The Creek Church

Hide or Seek

Known and Loved

Sunday, February 10 2019 | Trevor Barton

“Ready or not, here I come!” These words are readily associated with a childhood favorite, Hide-n-Seek. We love to hide. We long to be found. This game doesn’t end with childhood but can take a dangerous turn as we practice it as adults. Self-deception. Isolation. Denial. Rationalization. Self Righteousness. These are the ways we hide from God. However, God still seeks. God still loves. “Come out, come out, whenever you are!”

You're Not Alone

Sunday, February 17 2019 | Trevor Barton

Life isn’t easy and faith doesn’t make it easier. However, faith can make it better. Everyone has issues and struggles, some of us are just pros at hiding them. We make our outside life look issue-free while on the inside we are a mess. God desires for us to reconcile our mess with Him in order to receive healing from Him.

Porn on the Brain

Sunday, February 24 2019 | Ryan Hartzell

Everyone has looked, or is connected to someone who looks at porn. It makes up a multi-billion dollar industry and it has the corner on the online market, and consequently, has a huge affect on our lives and families.

Under the guise of “Adult Entertainment,” pornagraphy impacts children, teenagers, and adults. Altering our brains, affecting our relationships, and changing the culture of the world around us.

What do we do when we know better, but don’t do better?

Dangerous Waters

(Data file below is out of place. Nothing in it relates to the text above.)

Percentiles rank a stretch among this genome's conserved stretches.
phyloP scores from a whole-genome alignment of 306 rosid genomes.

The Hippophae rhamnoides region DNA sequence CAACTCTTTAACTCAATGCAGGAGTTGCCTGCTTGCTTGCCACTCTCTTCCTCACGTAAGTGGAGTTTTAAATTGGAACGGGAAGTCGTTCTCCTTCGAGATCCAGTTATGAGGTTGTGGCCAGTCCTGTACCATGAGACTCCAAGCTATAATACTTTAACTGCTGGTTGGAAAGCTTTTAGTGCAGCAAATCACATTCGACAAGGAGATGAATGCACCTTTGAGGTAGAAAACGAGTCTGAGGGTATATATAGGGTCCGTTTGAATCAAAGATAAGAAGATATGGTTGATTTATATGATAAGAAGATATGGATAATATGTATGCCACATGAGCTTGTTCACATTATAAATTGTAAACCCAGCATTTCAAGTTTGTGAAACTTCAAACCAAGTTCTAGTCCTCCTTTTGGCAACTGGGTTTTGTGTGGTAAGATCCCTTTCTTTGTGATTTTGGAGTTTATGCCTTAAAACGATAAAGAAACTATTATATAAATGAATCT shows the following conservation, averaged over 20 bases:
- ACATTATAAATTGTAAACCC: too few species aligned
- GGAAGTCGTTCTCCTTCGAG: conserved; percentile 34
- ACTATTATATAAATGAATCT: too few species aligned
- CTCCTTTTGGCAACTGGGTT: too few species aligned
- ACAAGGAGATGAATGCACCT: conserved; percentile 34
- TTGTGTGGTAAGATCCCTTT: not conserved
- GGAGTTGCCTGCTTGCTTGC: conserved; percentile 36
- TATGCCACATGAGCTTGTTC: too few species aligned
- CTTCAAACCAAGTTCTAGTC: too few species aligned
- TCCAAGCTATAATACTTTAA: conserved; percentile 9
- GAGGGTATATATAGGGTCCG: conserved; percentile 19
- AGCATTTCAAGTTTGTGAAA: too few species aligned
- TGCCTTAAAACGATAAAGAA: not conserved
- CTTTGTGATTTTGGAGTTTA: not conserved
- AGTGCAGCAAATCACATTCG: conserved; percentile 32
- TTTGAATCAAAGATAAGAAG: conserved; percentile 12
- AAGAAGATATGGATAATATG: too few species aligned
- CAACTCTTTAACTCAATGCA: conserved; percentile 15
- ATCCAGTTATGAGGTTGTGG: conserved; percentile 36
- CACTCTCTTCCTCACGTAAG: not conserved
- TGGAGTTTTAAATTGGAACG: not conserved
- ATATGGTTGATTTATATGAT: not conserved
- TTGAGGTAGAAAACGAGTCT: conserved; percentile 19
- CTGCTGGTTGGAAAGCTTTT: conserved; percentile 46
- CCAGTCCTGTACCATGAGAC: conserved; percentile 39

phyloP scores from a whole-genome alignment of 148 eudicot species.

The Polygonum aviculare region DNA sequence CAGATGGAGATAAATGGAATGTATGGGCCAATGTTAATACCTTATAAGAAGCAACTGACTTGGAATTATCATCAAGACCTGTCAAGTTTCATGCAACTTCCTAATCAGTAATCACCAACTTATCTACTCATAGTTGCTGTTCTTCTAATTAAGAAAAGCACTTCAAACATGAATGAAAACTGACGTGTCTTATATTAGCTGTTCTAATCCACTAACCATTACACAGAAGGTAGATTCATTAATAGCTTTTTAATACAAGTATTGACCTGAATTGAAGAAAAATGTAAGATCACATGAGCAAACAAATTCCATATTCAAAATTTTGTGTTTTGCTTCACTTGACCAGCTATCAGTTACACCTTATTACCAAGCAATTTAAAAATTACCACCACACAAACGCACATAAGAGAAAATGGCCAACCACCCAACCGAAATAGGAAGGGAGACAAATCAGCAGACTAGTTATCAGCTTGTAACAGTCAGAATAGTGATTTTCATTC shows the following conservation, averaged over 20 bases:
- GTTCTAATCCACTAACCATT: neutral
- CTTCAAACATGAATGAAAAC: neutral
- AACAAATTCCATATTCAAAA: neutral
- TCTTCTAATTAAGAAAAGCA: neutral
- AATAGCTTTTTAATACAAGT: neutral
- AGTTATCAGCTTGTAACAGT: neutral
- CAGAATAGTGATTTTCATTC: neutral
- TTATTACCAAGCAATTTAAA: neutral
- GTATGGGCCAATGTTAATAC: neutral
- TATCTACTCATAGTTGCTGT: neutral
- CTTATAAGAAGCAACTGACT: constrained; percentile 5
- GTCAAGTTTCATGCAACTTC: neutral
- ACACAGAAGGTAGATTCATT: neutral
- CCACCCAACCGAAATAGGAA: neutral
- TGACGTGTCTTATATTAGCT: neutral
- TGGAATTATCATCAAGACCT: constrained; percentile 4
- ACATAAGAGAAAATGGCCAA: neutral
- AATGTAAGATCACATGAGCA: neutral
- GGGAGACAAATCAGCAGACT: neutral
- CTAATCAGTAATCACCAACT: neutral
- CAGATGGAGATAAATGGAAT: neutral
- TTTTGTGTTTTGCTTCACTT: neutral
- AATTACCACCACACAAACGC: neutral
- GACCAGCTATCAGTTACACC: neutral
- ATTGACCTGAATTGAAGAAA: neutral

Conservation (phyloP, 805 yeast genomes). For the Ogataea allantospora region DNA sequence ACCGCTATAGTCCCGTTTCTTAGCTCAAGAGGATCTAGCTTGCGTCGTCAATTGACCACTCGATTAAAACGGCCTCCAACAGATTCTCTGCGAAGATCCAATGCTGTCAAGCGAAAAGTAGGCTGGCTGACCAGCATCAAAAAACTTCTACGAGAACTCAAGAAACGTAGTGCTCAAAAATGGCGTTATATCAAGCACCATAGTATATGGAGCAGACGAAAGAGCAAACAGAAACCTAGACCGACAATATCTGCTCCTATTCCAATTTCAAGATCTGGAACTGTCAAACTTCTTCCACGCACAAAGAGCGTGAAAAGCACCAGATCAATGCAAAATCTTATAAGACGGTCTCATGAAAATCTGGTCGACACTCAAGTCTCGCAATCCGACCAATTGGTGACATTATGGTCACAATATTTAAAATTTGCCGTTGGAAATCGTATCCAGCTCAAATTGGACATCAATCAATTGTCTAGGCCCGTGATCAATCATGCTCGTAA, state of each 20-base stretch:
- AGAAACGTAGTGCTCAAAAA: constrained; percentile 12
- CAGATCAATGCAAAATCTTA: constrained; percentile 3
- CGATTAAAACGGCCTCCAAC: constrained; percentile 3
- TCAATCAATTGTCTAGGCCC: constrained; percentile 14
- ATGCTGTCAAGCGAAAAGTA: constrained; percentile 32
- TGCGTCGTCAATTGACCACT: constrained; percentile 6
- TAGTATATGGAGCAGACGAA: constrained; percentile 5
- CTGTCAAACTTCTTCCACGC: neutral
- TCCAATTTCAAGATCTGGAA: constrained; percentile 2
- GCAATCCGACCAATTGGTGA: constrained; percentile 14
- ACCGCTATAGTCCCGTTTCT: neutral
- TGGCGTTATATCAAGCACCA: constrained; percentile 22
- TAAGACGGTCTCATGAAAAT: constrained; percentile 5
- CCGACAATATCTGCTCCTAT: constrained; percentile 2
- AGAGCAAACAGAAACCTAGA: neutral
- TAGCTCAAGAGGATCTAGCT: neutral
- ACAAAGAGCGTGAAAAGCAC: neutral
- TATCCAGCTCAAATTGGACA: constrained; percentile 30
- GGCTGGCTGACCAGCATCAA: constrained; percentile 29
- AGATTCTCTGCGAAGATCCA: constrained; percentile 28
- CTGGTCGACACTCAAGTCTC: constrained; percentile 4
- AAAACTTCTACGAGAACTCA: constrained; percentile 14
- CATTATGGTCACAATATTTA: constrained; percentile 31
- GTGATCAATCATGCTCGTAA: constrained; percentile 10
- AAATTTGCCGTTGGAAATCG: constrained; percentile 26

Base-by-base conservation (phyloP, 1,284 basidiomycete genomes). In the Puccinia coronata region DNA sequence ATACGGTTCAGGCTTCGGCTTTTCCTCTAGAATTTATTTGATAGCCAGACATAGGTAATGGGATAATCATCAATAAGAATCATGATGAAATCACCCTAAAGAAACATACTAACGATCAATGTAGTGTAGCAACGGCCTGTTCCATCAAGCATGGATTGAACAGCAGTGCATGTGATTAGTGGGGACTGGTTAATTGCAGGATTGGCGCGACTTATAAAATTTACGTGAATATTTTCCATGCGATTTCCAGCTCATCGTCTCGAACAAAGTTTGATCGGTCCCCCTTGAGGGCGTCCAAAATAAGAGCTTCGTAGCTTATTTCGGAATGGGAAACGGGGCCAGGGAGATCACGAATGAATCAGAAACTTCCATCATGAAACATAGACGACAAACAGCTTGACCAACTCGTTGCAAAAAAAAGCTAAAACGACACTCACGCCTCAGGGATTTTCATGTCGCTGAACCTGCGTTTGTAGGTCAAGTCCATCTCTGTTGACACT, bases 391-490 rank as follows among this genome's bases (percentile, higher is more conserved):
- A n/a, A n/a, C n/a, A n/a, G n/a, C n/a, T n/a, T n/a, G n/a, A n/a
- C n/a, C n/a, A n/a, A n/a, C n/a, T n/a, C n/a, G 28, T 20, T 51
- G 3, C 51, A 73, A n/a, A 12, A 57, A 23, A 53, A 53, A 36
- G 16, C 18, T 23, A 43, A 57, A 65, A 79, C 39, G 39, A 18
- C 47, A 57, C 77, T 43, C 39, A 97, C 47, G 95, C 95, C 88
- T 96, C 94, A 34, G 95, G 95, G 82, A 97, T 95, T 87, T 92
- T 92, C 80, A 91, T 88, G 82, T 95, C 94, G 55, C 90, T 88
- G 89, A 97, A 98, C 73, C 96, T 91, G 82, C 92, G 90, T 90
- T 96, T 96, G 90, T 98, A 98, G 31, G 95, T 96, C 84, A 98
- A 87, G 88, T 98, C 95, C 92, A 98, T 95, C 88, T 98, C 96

Sunday, March 3 2019 | Trevor Barton

“Honesty is the best policy”—for life change. It enables us to peer into our hearts and see our nature as it truly is, deceitful and prone to distraction. Being honest with ourselves is the first step toward leading a focused life for Jesus.

A Bad Kind of Good

Sunday, March 10 2019 | Trevor Barton

Jesus was incredibly tolerant of the “sinners” around him. The people who got it wrong, the rejects, the ones that you’d be hard pressed to find in a pew on Sunday morning. This is the type of person you’d find at a party with Jesus. But he consistently set himself at odds with the “good people,” the saints, i.e. the self-righteous.

It’s a group we’ve all been a part of. Whenever we talk about, judge, or condemn anyone because they fall short of a standard, we join the very tribe that Jesus was so at odds with. We become unlike God, because the worst form of unrighteousness is self-righteousness.

Self-righteousness: a comparison that ends in arrogance. It allows us to hide our shortcomings in the shadow of someone else’s shortcomings. Self-righteousness grants us a free pass to deceive ourselves and those around us. It says “I’m better than you because I’m better at _____.” And it always undermines our relationships with God and people.

Come Home

Sunday, March 17 2019 | Trevor Barton

Jesus loved stories. He used them all the time to help people better understand who God was and how God saw them. Out of the many stories He told, few are as popular as the story of The Prodigal Son. A story of two brothers, more alike than they knew. Both lost, both seeing and using their father as a means to an end. A story we can all relate to. In this story, Jesus redefines who God is and redefines what it means to be far from God. A story of hope, forgiveness, and love. A story of coming home.